For me, the question remains about whether healing and forgiveness are possible—or even warranted—in some scenarios.  (This question feels even more fraught now, in the midst of pandemic crisis, during which countless lives face harm by our country’s misguided “leadership.”)  In the meantime, this poem happened.  While it is very much a self-address, I hoped it would resonate beyond the self.

CS: The poems in the book’s first section focus on your father’s illness and death. I’ve been through a similar situation, and I found the experience to have a strange duality because I was experiencing it both as a son, with all its first-hand intensity, and also as a writer, who was desperate to understand it all in a different way. May I ask if you also experienced things this way—almost as if you were watching it all through two different lenses? I also found writing about the experience to be difficult but also very helpful to the healing process. Did you experience this? Did you need some distance between these events and the time you sat down to write about them? If so, what do you think you needed to get right in your thoughts before putting pen to paper?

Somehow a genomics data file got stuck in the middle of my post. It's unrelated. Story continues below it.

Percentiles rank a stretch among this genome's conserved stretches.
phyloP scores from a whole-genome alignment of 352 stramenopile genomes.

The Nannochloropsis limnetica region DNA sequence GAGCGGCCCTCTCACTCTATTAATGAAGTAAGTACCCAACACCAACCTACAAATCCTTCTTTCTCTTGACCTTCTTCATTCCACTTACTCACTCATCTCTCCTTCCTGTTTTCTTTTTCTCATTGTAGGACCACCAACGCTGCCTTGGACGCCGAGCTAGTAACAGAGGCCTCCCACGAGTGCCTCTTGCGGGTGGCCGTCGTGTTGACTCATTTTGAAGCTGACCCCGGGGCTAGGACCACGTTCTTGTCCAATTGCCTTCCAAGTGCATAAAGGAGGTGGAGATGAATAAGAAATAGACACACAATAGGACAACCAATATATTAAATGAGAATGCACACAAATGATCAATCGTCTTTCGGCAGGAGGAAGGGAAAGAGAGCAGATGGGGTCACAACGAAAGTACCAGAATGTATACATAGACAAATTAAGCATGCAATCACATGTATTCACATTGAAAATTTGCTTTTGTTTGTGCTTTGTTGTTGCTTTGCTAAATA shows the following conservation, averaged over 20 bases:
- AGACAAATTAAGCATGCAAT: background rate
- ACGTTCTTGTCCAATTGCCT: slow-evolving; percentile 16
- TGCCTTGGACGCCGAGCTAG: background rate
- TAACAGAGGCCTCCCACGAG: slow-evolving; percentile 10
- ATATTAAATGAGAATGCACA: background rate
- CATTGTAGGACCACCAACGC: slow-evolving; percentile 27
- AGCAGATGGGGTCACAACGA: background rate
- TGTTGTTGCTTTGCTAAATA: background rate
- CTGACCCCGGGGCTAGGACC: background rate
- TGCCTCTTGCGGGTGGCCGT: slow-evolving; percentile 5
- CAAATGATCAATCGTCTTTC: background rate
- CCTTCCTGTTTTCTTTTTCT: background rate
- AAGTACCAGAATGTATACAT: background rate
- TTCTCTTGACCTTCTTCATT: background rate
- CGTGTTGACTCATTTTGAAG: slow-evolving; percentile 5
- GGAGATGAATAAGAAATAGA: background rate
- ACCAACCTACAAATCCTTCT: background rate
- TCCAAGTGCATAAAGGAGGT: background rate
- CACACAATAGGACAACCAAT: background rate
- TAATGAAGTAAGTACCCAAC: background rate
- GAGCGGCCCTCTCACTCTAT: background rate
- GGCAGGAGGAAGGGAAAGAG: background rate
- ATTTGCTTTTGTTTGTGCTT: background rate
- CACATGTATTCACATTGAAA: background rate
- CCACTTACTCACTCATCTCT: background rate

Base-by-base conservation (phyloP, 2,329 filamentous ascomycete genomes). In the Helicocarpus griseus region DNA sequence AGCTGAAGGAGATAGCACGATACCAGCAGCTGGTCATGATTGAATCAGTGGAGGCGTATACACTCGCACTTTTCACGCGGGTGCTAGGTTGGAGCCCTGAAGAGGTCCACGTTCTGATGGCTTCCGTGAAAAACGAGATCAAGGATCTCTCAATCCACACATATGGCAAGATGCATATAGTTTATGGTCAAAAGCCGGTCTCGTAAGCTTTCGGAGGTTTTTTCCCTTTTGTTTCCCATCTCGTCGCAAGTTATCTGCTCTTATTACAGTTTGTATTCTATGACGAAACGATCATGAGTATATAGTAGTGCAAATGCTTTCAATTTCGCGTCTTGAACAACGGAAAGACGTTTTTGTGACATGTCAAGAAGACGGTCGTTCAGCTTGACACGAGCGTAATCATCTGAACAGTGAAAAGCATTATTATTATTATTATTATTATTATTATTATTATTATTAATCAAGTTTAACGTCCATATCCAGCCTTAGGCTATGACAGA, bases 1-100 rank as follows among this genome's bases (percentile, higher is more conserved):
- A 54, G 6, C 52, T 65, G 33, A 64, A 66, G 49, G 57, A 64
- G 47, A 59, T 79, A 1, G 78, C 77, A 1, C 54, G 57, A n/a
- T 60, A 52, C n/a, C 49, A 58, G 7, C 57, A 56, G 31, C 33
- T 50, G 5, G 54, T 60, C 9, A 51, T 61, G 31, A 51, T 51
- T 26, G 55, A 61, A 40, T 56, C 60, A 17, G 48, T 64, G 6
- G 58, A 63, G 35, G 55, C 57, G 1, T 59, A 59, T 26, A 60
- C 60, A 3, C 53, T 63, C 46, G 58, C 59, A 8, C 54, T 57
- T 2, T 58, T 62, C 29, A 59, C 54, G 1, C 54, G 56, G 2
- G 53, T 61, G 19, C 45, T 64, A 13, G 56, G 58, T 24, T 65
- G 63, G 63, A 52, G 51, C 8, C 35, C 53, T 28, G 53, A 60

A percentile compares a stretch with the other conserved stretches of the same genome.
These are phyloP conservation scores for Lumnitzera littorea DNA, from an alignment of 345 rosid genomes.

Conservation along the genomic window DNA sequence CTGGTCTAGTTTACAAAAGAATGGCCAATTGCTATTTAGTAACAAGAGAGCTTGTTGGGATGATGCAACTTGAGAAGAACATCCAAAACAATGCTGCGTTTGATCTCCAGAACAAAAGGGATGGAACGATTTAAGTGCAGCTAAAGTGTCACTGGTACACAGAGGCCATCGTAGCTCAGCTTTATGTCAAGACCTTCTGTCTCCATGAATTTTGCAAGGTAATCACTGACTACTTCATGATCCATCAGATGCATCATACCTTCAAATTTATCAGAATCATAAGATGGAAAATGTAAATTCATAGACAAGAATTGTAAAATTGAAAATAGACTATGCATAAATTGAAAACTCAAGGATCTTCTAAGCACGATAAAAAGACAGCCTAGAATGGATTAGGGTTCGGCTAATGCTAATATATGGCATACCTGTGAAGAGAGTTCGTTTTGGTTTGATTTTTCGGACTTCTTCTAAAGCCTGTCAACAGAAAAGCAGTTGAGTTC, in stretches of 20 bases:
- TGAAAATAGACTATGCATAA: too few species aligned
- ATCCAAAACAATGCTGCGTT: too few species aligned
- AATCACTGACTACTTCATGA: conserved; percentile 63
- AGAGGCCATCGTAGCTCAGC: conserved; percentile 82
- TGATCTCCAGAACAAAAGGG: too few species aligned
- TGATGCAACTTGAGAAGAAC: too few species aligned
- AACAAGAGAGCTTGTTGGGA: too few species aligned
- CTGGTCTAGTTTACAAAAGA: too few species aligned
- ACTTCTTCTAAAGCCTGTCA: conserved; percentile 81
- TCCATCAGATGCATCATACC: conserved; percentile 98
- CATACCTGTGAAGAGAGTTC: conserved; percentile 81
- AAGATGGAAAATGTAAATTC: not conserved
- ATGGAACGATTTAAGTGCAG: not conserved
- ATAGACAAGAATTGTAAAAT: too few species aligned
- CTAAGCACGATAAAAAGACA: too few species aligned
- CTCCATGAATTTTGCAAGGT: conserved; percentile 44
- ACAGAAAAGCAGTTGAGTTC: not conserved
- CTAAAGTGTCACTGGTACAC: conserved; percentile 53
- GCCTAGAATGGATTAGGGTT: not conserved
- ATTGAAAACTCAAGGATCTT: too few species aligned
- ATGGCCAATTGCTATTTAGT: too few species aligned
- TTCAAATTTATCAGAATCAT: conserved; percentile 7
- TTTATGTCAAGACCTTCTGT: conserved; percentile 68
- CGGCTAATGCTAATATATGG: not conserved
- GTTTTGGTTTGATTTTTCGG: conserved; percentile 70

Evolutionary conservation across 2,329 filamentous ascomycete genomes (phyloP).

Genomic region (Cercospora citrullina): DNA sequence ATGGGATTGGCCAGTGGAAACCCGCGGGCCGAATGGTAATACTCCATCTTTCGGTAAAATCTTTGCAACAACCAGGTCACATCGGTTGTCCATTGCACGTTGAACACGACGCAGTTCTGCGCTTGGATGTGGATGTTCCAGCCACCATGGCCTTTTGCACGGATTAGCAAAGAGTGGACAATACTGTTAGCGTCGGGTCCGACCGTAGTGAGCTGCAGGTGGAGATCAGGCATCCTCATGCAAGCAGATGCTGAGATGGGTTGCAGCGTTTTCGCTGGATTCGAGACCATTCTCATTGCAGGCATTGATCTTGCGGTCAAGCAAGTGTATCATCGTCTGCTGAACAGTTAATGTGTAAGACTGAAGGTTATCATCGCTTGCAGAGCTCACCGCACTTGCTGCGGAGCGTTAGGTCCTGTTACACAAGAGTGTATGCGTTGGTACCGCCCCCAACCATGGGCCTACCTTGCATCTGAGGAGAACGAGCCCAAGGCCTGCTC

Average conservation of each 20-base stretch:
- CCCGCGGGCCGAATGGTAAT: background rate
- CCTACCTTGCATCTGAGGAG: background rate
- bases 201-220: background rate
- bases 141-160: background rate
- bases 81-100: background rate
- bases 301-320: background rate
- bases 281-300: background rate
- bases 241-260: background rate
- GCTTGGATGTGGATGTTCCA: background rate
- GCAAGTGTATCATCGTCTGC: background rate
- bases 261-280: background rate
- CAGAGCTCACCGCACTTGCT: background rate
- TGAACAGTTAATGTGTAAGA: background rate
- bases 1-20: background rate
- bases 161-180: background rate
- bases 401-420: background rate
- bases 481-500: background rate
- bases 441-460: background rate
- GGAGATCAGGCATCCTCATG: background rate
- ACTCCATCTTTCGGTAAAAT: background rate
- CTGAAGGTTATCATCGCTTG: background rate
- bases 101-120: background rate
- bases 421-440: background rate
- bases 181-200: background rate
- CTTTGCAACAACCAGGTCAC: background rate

DA:  I’m very sorry to hear that you experienced something similar, Curt.

It’s possible that being a writer means that everything involves a bit of an out-of-body experience. I’ve definitely felt at times that I’m floating above or outside my experience even while it’s unfolding, trying to gain some perspective on it, and make meaning of it. It’s sometimes hard to turn that mode off.

I tried to write during the time of my father’s illness.  But nothing felt authentic to me, largely because I was avoiding so many of the concerns that suddenly eclipsed everyday life.